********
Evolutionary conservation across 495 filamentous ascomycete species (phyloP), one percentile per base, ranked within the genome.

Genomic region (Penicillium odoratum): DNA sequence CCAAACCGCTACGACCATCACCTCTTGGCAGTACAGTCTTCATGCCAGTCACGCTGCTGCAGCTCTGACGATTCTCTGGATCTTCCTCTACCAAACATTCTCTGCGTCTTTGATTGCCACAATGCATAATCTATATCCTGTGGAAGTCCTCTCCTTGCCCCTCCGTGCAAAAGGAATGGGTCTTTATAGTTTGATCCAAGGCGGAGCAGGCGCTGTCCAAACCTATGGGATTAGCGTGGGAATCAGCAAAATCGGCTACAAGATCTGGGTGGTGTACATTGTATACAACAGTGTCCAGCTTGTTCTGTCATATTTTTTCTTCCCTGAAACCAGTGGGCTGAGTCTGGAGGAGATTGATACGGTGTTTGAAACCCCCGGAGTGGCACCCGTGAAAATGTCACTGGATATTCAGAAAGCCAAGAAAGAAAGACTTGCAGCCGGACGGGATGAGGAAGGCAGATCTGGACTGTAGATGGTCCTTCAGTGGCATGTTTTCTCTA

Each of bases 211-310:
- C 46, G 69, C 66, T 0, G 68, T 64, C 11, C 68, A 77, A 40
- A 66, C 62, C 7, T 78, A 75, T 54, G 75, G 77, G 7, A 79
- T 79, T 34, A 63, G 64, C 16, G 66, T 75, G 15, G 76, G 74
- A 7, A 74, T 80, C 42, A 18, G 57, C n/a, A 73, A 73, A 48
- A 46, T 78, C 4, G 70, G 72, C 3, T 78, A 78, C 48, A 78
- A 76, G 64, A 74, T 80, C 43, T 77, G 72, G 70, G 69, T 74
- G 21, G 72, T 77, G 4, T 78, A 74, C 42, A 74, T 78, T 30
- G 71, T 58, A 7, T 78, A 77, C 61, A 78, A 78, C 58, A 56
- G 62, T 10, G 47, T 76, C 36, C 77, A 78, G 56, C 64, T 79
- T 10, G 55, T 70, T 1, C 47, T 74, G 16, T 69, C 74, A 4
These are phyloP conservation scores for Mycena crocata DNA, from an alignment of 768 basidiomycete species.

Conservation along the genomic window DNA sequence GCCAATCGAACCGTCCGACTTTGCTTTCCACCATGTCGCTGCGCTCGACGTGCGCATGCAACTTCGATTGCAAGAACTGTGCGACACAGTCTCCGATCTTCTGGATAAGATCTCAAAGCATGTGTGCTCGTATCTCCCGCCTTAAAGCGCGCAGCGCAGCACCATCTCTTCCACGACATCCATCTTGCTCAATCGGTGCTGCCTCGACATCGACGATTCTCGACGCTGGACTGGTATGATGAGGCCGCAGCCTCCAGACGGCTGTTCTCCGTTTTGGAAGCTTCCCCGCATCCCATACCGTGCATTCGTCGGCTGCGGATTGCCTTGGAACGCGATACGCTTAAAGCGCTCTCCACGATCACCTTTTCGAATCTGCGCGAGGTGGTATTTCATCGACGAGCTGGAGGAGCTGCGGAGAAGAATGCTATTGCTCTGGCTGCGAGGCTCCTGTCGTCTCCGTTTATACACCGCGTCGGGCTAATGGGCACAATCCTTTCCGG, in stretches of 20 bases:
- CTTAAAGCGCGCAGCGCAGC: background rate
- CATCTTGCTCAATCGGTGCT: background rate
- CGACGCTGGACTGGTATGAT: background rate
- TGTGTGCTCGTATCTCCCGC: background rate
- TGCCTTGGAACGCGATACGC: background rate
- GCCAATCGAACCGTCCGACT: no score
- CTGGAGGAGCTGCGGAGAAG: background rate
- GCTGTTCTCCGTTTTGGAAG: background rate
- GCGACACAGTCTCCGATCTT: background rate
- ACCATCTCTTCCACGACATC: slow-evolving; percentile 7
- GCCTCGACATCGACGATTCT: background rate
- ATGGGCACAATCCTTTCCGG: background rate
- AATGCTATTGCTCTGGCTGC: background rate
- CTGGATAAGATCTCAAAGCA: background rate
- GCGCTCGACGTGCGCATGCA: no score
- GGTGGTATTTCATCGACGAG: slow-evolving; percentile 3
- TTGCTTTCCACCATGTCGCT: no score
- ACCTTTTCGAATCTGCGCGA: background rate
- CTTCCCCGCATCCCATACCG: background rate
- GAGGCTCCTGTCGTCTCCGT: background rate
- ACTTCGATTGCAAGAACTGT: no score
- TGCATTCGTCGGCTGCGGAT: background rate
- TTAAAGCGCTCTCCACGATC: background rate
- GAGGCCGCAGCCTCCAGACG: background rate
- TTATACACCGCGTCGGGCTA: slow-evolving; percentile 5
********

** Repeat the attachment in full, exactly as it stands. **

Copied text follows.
Evolutionary conservation across 495 filamentous ascomycete species (phyloP), one percentile per base, ranked within the genome.

Genomic region (Penicillium odoratum): DNA sequence CCAAACCGCTACGACCATCACCTCTTGGCAGTACAGTCTTCATGCCAGTCACGCTGCTGCAGCTCTGACGATTCTCTGGATCTTCCTCTACCAAACATTCTCTGCGTCTTTGATTGCCACAATGCATAATCTATATCCTGTGGAAGTCCTCTCCTTGCCCCTCCGTGCAAAAGGAATGGGTCTTTATAGTTTGATCCAAGGCGGAGCAGGCGCTGTCCAAACCTATGGGATTAGCGTGGGAATCAGCAAAATCGGCTACAAGATCTGGGTGGTGTACATTGTATACAACAGTGTCCAGCTTGTTCTGTCATATTTTTTCTTCCCTGAAACCAGTGGGCTGAGTCTGGAGGAGATTGATACGGTGTTTGAAACCCCCGGAGTGGCACCCGTGAAAATGTCACTGGATATTCAGAAAGCCAAGAAAGAAAGACTTGCAGCCGGACGGGATGAGGAAGGCAGATCTGGACTGTAGATGGTCCTTCAGTGGCATGTTTTCTCTA

Each of bases 211-310:
- C 46, G 69, C 66, T 0, G 68, T 64, C 11, C 68, A 77, A 40
- A 66, C 62, C 7, T 78, A 75, T 54, G 75, G 77, G 7, A 79
- T 79, T 34, A 63, G 64, C 16, G 66, T 75, G 15, G 76, G 74
- A 7, A 74, T 80, C 42, A 18, G 57, C n/a, A 73, A 73, A 48
- A 46, T 78, C 4, G 70, G 72, C 3, T 78, A 78, C 48, A 78
- A 76, G 64, A 74, T 80, C 43, T 77, G 72, G 70, G 69, T 74
- G 21, G 72, T 77, G 4, T 78, A 74, C 42, A 74, T 78, T 30
- G 71, T 58, A 7, T 78, A 77, C 61, A 78, A 78, C 58, A 56
- G 62, T 10, G 47, T 76, C 36, C 77, A 78, G 56, C 64, T 79
- T 10, G 55, T 70, T 1, C 47, T 74, G 16, T 69, C 74, A 4
These are phyloP conservation scores for Mycena crocata DNA, from an alignment of 768 basidiomycete species.

Conservation along the genomic window DNA sequence GCCAATCGAACCGTCCGACTTTGCTTTCCACCATGTCGCTGCGCTCGACGTGCGCATGCAACTTCGATTGCAAGAACTGTGCGACACAGTCTCCGATCTTCTGGATAAGATCTCAAAGCATGTGTGCTCGTATCTCCCGCCTTAAAGCGCGCAGCGCAGCACCATCTCTTCCACGACATCCATCTTGCTCAATCGGTGCTGCCTCGACATCGACGATTCTCGACGCTGGACTGGTATGATGAGGCCGCAGCCTCCAGACGGCTGTTCTCCGTTTTGGAAGCTTCCCCGCATCCCATACCGTGCATTCGTCGGCTGCGGATTGCCTTGGAACGCGATACGCTTAAAGCGCTCTCCACGATCACCTTTTCGAATCTGCGCGAGGTGGTATTTCATCGACGAGCTGGAGGAGCTGCGGAGAAGAATGCTATTGCTCTGGCTGCGAGGCTCCTGTCGTCTCCGTTTATACACCGCGTCGGGCTAATGGGCACAATCCTTTCCGG, in stretches of 20 bases:
- CTTAAAGCGCGCAGCGCAGC: background rate
- CATCTTGCTCAATCGGTGCT: background rate
- CGACGCTGGACTGGTATGAT: background rate
- TGTGTGCTCGTATCTCCCGC: background rate
- TGCCTTGGAACGCGATACGC: background rate
- GCCAATCGAACCGTCCGACT: no score
- CTGGAGGAGCTGCGGAGAAG: background rate
- GCTGTTCTCCGTTTTGGAAG: background rate
- GCGACACAGTCTCCGATCTT: background rate
- ACCATCTCTTCCACGACATC: slow-evolving; percentile 7
- GCCTCGACATCGACGATTCT: background rate
- ATGGGCACAATCCTTTCCGG: background rate
- AATGCTATTGCTCTGGCTGC: background rate
- CTGGATAAGATCTCAAAGCA: background rate
- GCGCTCGACGTGCGCATGCA: no score
- GGTGGTATTTCATCGACGAG: slow-evolving; percentile 3
- TTGCTTTCCACCATGTCGCT: no score
- ACCTTTTCGAATCTGCGCGA: background rate
- CTTCCCCGCATCCCATACCG: background rate
- GAGGCTCCTGTCGTCTCCGT: background rate
- ACTTCGATTGCAAGAACTGT: no score
- TGCATTCGTCGGCTGCGGAT: background rate
- TTAAAGCGCTCTCCACGATC: background rate
- GAGGCCGCAGCCTCCAGACG: background rate
- TTATACACCGCGTCGGGCTA: slow-evolving; percentile 5